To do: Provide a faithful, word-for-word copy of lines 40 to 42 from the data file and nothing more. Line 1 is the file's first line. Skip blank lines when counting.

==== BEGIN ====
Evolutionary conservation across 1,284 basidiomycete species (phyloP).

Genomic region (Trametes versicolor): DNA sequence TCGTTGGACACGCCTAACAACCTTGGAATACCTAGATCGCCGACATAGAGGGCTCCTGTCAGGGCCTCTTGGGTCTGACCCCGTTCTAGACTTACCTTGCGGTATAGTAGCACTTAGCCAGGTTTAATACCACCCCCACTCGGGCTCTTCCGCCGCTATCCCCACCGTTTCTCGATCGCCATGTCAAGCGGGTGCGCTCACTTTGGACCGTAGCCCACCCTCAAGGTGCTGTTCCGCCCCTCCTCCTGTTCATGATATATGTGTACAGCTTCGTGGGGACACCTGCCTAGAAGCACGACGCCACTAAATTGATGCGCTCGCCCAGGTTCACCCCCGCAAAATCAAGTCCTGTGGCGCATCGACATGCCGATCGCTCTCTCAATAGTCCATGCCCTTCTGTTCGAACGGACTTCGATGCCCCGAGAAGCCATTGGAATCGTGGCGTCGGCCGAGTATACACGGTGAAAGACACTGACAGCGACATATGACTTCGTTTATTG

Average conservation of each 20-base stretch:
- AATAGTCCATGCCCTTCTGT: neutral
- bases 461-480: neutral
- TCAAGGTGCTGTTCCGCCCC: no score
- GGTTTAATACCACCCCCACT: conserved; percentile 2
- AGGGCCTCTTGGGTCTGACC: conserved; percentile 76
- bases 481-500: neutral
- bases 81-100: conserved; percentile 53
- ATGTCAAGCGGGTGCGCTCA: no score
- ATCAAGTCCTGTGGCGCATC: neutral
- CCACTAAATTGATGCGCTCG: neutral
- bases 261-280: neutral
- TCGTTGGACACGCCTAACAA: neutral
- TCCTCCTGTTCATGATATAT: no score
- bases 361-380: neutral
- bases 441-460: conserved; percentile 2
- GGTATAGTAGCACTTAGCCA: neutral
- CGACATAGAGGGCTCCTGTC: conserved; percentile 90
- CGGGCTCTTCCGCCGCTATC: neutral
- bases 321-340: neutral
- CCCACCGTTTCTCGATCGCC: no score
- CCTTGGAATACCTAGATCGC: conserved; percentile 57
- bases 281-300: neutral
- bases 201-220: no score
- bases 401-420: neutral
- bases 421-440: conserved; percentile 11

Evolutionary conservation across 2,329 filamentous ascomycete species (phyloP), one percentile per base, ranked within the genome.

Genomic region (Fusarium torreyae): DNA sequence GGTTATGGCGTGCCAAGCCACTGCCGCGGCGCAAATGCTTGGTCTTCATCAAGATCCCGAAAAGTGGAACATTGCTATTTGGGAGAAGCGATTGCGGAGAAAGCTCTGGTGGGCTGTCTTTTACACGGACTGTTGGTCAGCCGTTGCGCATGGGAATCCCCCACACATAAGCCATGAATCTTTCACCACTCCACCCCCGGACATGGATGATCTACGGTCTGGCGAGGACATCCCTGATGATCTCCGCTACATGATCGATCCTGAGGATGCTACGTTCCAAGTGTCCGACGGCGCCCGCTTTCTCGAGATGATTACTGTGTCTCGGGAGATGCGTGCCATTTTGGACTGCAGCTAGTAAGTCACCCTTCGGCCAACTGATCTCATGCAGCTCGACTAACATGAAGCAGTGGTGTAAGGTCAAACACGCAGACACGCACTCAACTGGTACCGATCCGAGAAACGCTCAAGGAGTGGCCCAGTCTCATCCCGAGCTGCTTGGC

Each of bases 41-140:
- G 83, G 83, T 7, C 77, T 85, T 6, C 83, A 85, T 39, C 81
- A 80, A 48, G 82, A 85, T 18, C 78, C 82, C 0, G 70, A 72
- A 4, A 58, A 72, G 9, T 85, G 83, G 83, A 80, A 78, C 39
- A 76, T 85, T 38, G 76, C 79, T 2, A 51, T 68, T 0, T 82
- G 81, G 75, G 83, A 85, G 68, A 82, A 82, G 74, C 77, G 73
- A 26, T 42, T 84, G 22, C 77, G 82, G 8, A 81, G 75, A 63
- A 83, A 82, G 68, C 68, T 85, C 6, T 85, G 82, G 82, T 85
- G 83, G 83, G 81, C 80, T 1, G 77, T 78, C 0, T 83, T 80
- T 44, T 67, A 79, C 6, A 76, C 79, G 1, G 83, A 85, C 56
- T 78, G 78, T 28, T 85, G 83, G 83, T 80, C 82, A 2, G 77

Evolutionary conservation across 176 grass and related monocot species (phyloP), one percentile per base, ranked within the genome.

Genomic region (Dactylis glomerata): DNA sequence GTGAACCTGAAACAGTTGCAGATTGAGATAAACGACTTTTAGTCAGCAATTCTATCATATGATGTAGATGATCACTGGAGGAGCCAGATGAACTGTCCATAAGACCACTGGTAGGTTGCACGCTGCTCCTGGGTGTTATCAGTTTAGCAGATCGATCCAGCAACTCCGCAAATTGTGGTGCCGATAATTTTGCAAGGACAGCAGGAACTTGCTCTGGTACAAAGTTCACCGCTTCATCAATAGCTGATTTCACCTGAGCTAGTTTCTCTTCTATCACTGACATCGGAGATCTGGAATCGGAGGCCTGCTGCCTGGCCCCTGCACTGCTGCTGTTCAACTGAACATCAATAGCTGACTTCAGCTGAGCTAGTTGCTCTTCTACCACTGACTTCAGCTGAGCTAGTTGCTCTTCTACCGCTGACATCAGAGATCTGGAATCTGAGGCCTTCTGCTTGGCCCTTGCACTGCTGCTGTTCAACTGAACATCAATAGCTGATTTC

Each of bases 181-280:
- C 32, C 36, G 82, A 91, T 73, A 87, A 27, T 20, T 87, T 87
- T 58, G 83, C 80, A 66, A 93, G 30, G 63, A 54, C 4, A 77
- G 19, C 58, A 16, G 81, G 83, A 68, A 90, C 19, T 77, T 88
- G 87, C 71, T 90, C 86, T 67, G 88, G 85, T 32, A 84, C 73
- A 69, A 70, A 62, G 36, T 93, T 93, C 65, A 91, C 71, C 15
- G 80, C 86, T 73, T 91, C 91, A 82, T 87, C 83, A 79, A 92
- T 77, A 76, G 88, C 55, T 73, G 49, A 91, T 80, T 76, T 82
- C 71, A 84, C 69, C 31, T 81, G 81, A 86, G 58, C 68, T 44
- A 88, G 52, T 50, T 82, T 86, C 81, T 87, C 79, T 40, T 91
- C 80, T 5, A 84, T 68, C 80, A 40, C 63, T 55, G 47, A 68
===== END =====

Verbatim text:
- T 44, T 67, A 79, C 6, A 76, C 79, G 1, G 83, A 85, C 56
- T 78, G 78, T 28, T 85, G 83, G 83, T 80, C 82, A 2, G 77

Evolutionary conservation across 176 grass and related monocot species (phyloP), one percentile per base, ranked within the genome.